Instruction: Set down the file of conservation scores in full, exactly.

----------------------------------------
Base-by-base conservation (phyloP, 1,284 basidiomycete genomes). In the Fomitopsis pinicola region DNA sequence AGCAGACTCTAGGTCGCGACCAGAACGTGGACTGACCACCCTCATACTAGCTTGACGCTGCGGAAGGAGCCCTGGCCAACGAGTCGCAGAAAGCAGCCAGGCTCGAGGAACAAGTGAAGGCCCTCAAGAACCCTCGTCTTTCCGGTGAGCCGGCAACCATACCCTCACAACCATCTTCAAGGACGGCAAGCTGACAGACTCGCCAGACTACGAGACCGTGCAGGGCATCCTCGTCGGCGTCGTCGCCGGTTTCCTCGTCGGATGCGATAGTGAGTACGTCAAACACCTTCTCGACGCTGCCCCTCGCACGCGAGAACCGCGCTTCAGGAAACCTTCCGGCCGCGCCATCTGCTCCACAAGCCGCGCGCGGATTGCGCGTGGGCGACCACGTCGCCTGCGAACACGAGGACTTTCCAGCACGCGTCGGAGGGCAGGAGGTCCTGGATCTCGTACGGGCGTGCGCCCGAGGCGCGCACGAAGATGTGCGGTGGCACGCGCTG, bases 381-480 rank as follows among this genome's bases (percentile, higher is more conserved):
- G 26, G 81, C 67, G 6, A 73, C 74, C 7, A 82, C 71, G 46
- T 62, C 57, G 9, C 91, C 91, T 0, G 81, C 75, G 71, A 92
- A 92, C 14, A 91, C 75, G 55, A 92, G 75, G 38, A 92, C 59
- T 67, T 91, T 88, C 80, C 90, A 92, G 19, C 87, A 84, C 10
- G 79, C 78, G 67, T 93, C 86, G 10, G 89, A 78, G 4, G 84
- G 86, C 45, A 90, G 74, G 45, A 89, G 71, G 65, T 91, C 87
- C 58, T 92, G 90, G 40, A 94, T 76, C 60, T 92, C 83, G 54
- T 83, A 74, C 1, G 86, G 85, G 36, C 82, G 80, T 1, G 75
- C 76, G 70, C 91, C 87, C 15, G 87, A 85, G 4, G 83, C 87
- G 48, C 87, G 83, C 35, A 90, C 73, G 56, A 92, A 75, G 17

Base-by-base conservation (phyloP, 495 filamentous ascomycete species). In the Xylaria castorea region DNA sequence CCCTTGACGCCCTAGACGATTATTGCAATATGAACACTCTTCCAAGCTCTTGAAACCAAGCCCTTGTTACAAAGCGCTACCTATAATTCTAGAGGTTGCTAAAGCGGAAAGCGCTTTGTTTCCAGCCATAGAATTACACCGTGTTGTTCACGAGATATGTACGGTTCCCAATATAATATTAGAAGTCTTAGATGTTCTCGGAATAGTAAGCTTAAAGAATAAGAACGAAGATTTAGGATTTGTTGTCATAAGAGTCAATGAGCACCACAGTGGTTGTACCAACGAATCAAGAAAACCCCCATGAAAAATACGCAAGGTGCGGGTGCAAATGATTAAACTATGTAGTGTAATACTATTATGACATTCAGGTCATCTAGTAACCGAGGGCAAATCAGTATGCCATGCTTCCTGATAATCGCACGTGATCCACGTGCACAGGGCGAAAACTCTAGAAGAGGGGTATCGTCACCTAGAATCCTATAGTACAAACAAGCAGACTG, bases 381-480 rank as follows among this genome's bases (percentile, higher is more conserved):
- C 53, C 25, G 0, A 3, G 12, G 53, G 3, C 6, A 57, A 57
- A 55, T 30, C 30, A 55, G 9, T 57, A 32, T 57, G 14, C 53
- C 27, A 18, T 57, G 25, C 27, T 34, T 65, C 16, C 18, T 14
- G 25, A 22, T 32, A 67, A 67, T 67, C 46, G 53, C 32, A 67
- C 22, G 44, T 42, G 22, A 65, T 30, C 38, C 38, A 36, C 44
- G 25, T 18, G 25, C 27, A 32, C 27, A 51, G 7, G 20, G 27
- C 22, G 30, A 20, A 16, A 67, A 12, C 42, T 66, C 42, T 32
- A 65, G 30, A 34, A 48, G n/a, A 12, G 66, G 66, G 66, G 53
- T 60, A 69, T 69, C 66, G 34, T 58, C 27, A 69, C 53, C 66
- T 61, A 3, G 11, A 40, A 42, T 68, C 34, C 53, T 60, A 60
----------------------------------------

Base-by-base conservation (phyloP, 1,284 basidiomycete genomes). In the Fomitopsis pinicola region DNA sequence AGCAGACTCTAGGTCGCGACCAGAACGTGGACTGACCACCCTCATACTAGCTTGACGCTGCGGAAGGAGCCCTGGCCAACGAGTCGCAGAAAGCAGCCAGGCTCGAGGAACAAGTGAAGGCCCTCAAGAACCCTCGTCTTTCCGGTGAGCCGGCAACCATACCCTCACAACCATCTTCAAGGACGGCAAGCTGACAGACTCGCCAGACTACGAGACCGTGCAGGGCATCCTCGTCGGCGTCGTCGCCGGTTTCCTCGTCGGATGCGATAGTGAGTACGTCAAACACCTTCTCGACGCTGCCCCTCGCACGCGAGAACCGCGCTTCAGGAAACCTTCCGGCCGCGCCATCTGCTCCACAAGCCGCGCGCGGATTGCGCGTGGGCGACCACGTCGCCTGCGAACACGAGGACTTTCCAGCACGCGTCGGAGGGCAGGAGGTCCTGGATCTCGTACGGGCGTGCGCCCGAGGCGCGCACGAAGATGTGCGGTGGCACGCGCTG, bases 381-480 rank as follows among this genome's bases (percentile, higher is more conserved):
- G 26, G 81, C 67, G 6, A 73, C 74, C 7, A 82, C 71, G 46
- T 62, C 57, G 9, C 91, C 91, T 0, G 81, C 75, G 71, A 92
- A 92, C 14, A 91, C 75, G 55, A 92, G 75, G 38, A 92, C 59
- T 67, T 91, T 88, C 80, C 90, A 92, G 19, C 87, A 84, C 10
- G 79, C 78, G 67, T 93, C 86, G 10, G 89, A 78, G 4, G 84
- G 86, C 45, A 90, G 74, G 45, A 89, G 71, G 65, T 91, C 87
- C 58, T 92, G 90, G 40, A 94, T 76, C 60, T 92, C 83, G 54
- T 83, A 74, C 1, G 86, G 85, G 36, C 82, G 80, T 1, G 75
- C 76, G 70, C 91, C 87, C 15, G 87, A 85, G 4, G 83, C 87
- G 48, C 87, G 83, C 35, A 90, C 73, G 56, A 92, A 75, G 17

Base-by-base conservation (phyloP, 495 filamentous ascomycete species). In the Xylaria castorea region DNA sequence CCCTTGACGCCCTAGACGATTATTGCAATATGAACACTCTTCCAAGCTCTTGAAACCAAGCCCTTGTTACAAAGCGCTACCTATAATTCTAGAGGTTGCTAAAGCGGAAAGCGCTTTGTTTCCAGCCATAGAATTACACCGTGTTGTTCACGAGATATGTACGGTTCCCAATATAATATTAGAAGTCTTAGATGTTCTCGGAATAGTAAGCTTAAAGAATAAGAACGAAGATTTAGGATTTGTTGTCATAAGAGTCAATGAGCACCACAGTGGTTGTACCAACGAATCAAGAAAACCCCCATGAAAAATACGCAAGGTGCGGGTGCAAATGATTAAACTATGTAGTGTAATACTATTATGACATTCAGGTCATCTAGTAACCGAGGGCAAATCAGTATGCCATGCTTCCTGATAATCGCACGTGATCCACGTGCACAGGGCGAAAACTCTAGAAGAGGGGTATCGTCACCTAGAATCCTATAGTACAAACAAGCAGACTG, bases 381-480 rank as follows among this genome's bases (percentile, higher is more conserved):
- C 53, C 25, G 0, A 3, G 12, G 53, G 3, C 6, A 57, A 57
- A 55, T 30, C 30, A 55, G 9, T 57, A 32, T 57, G 14, C 53
- C 27, A 18, T 57, G 25, C 27, T 34, T 65, C 16, C 18, T 14
- G 25, A 22, T 32, A 67, A 67, T 67, C 46, G 53, C 32, A 67
- C 22, G 44, T 42, G 22, A 65, T 30, C 38, C 38, A 36, C 44
- G 25, T 18, G 25, C 27, A 32, C 27, A 51, G 7, G 20, G 27
- C 22, G 30, A 20, A 16, A 67, A 12, C 42, T 66, C 42, T 32
- A 65, G 30, A 34, A 48, G n/a, A 12, G 66, G 66, G 66, G 53
- T 60, A 69, T 69, C 66, G 34, T 58, C 27, A 69, C 53, C 66
- T 61, A 3, G 11, A 40, A 42, T 68, C 34, C 53, T 60, A 60